We stayed in our Hamas mansion at the very front. I soon discovered that waiting in the same place was more dangerous than advancing. By sitting in the same house it became obvious to Hamas where we were located. And although we had defensive positions set up in the windows, it drained us physically and mentally to stare at the same empty alley or neighborhood. The problem is that you knew the moment you let down your guard someone would come strolling down the road with a suicide belt of explosives or an RPG. But you also had to guard yourself against shooting recklessly and possibly hitting our own troops.

We continued searching Hamas houses. We found uniforms, AK-47s, RPGs, etc. At one point Captain America found a safe. He placed C4 explosives on the safe to detonate it and open it. We are the missile platoon, however, and not the explosives platoon.

He used just a tad bit too much...

He succeeded in opening the safe, but blew up everything inside as well. We watched thousands of dollars, pounds, francs, shekels, dinars, etc., fly around the room and burn.


I personally got a kick out of my two discoveries. I found the popular "Grand Theft Auto" video game next to a computer. This video game, however, had been edited by Muslim hackers and was now "Grand Theft Auto: Gaza City," complete with all street signs converted to Arabic and the characters themselves made to look more Arab.

We also found an official Hamas "end-of-training" t-shirt, very similar to the t-shirts we receive in the IDF at the end of our advanced training. I was tempted to take the shirt and write on it, "I went to war in Gaza and all I got was this lousy t-shirt!"

On a more serious note we received bad news about the Maslul (on-the-job training) platoon of our battalion. They had been clearing out houses. Their platoon-commanding lieutenant was one of the best friends of our platoon-commander, Captain America. He had been storming a Hamas house. He climbed the stairs cautiously. His head was slightly above the level of the second floor. A booby trap exploded and sent shrapnel into his mouth and through part of his brain. He survived, but was obviously in critical condition.

The saddest thing about this story is that he had just gotten married a week beforehand. He had just received orders that were preparing to go in. He had already planned his wedding and barely received half a day out of the army. He literally got married and returned just before we went into Gaza.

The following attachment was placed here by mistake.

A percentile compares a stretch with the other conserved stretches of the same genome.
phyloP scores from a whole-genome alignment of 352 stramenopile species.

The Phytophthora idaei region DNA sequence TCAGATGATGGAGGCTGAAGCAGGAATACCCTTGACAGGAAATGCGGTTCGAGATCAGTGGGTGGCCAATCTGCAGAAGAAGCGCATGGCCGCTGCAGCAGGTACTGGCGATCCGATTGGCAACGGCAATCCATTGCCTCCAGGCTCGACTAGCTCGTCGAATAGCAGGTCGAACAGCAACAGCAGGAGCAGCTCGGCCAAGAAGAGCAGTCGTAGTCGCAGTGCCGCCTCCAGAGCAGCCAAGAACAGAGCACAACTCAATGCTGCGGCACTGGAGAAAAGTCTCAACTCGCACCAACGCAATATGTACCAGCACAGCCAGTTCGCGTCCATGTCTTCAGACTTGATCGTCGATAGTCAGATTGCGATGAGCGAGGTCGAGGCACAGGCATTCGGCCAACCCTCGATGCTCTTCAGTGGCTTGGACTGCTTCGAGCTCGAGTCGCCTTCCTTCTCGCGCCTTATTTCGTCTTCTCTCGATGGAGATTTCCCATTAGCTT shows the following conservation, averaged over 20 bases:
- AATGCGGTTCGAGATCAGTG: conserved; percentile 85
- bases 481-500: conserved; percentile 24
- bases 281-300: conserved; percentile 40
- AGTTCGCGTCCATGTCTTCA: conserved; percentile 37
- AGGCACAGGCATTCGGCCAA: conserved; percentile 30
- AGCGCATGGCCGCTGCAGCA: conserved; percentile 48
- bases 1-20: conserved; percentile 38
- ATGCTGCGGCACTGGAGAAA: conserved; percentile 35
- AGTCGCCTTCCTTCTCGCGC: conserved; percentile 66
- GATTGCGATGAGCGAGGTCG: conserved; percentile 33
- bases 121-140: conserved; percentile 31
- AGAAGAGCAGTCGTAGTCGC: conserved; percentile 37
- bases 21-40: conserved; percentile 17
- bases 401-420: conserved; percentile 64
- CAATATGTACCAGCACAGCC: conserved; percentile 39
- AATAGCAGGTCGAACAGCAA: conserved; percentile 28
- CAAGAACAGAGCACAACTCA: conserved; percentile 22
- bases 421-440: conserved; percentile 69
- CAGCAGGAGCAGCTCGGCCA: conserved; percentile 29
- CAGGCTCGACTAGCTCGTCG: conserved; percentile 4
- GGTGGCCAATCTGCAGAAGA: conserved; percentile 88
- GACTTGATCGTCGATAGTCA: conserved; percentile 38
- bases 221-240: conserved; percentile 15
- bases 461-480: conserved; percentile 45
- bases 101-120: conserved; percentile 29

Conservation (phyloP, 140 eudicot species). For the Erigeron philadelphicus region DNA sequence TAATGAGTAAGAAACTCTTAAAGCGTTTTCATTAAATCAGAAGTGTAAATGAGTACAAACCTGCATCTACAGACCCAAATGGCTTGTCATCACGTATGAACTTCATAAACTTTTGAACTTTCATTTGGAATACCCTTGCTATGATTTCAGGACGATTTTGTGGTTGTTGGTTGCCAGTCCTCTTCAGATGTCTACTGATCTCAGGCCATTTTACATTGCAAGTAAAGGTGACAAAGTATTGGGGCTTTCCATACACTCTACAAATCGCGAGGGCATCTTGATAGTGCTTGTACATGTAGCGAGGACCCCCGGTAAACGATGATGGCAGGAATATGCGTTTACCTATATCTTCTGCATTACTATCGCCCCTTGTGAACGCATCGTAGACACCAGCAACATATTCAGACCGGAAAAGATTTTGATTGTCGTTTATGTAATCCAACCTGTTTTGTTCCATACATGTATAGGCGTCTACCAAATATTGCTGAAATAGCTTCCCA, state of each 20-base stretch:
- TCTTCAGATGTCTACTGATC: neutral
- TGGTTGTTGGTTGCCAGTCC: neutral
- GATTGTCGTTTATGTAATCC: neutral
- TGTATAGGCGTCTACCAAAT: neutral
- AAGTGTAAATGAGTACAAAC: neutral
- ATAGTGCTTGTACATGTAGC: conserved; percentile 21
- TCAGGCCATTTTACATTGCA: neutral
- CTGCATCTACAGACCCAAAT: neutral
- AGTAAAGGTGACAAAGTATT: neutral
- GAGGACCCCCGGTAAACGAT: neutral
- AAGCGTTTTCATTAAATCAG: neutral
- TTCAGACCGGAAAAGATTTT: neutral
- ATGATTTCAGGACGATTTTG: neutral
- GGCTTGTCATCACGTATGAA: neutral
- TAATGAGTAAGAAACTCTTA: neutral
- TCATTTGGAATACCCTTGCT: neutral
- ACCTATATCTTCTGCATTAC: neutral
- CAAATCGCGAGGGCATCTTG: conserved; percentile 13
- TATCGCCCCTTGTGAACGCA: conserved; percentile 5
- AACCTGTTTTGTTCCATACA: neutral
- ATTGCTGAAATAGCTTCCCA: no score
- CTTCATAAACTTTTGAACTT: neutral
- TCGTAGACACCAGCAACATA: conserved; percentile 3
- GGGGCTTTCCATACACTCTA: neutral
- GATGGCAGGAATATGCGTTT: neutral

I am unsure of his current condition. Last I heard he was able to recognize his wife and family and squeeze when the doctor said squeeze, etc. But he is currently unable to communicate. But that might be because of all the tubes in his mouth, etc.

I would normally write his name here so that people may pray for him. But for privacy purposes I have been asked not to disclose it.

These are the questions that every soldier thinks about after the war. Why not me? Why him? Of the few casualties in Operation Cast Lead, and of all the soldiers, why him? Why the endeavoring and aspiring lieutenant, the newlywed? Why not the soldier without a family? Why not the soldier that is corrupt and only there because of the mandatory draft?

This is the way we think as humans. This is also the way Job was thinking and presented the exact same question first to his friends and then G‑d Himself after, in a single moment, he lost his entire family and all his possessions. "Why me? It's not fair."

G‑d's only real answer to Job was that He had a plan. That He created the world and knew what He was doing.

I am sure that rabbis have multitudes of comments on the matter. I, however, am not a rabbi. I am merely a soldier. I did my best not to think about it too much. All I could do was mention his name in my prayers and continue my part in the Operation. The rabbis would continue to fight to discover the mysteries of the universe. I would meanwhile continue to fight the terrorists down the street... then ask the rabbis for their conclusions afterwards.